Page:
Such phenomenon is absolutely common in Budapest, whose streets since time immemorial are unexpectedly flooded by elephants which then just as suddenly disappear in the nothing. A proof is this photo by Endre Friedmann from 1958 showing a whole herd of elephants marching along the Theresa (at that time Lenin) Boulevard towards the Andrássy (at that time People’s Republic, some months earlier Hungarian Youth and even earlier Stalin) Boulevard: maybe it was the accelerated rhythm of name changes to cause such space-time fluctuation.
That the unexpected appearance of elephants on the streets of big cities is a concomitant of great political earthquakes is proved with many examples by twentieth-century Russian history. Beginning with the elephant, which appeared in 1916 at the imperial residence of Saint Petersburg’s Tsarskoe Selo and disappeared within a short time together with Nicholas II and his family feeding it on this picture. But on this we will write another time: the elephants of St. Petersburg have their own secret history.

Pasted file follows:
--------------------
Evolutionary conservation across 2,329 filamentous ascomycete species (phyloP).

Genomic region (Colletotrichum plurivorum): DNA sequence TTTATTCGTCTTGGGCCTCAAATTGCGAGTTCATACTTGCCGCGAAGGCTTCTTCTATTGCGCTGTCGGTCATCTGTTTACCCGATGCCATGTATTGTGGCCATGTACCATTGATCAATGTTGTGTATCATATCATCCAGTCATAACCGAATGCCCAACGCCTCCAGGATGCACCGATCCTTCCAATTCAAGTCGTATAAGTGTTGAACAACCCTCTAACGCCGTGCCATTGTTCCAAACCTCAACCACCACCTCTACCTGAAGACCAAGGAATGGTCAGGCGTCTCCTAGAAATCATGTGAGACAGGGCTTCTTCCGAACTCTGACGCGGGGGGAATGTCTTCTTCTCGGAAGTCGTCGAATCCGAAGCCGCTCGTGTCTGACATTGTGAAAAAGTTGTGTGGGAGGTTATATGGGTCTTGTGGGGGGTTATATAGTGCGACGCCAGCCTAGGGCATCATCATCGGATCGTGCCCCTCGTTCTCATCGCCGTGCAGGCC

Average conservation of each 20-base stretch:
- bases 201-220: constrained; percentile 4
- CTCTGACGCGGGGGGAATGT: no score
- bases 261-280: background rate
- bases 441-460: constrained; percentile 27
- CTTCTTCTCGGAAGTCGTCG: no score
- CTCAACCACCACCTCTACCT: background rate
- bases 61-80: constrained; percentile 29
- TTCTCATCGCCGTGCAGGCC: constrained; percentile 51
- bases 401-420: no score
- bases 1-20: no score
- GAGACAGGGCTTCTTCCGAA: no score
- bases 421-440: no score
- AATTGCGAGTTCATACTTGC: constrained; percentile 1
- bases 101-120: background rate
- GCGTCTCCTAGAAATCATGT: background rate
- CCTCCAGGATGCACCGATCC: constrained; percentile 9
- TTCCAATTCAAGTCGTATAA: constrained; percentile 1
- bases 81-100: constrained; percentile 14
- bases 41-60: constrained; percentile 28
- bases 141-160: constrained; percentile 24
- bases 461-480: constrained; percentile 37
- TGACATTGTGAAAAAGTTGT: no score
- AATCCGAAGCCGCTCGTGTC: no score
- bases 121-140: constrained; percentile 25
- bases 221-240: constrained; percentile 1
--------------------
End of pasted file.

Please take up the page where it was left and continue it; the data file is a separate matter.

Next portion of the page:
And ending with the one that appeared in Chernobyl at the end of the 1980s. In this case, however, it was the socialist reality that proved more virtual: the Soviet Union disappeared and the elephant was left.
Thus it is just natural that the third, most shocking event of 20th-century Russian history, the Great Patriotic War was also accompanied by the emergence of an elephant, which, similarly to the war, came from Germany.
The elephant named Punch arrived together with the circus captured in Berlin as a trophy by Marshal Zhukov. In Moscow it was accommodated in the famous Ugolok Durova Animal Theatre founded in 1912 by animal trainer and clown Vladimir Durov. Its caretaker, Karl Stvora, who also came as part of the trophy, led it to a walk every day to the nearby Suvorov Square, either alone or with the camel of the circus, to the great pleasure of the people of Moscow.
The building marked is the Ugolok Durova Animal Theater. The oblong square to the left is Suvorov Square (before 1917, Catherine Square) with the Catherine Garden along its northern side and the characteristic five-pointed star-shaped building of the Theater of the Soviet Army which can be seen on the photos below. Click for full map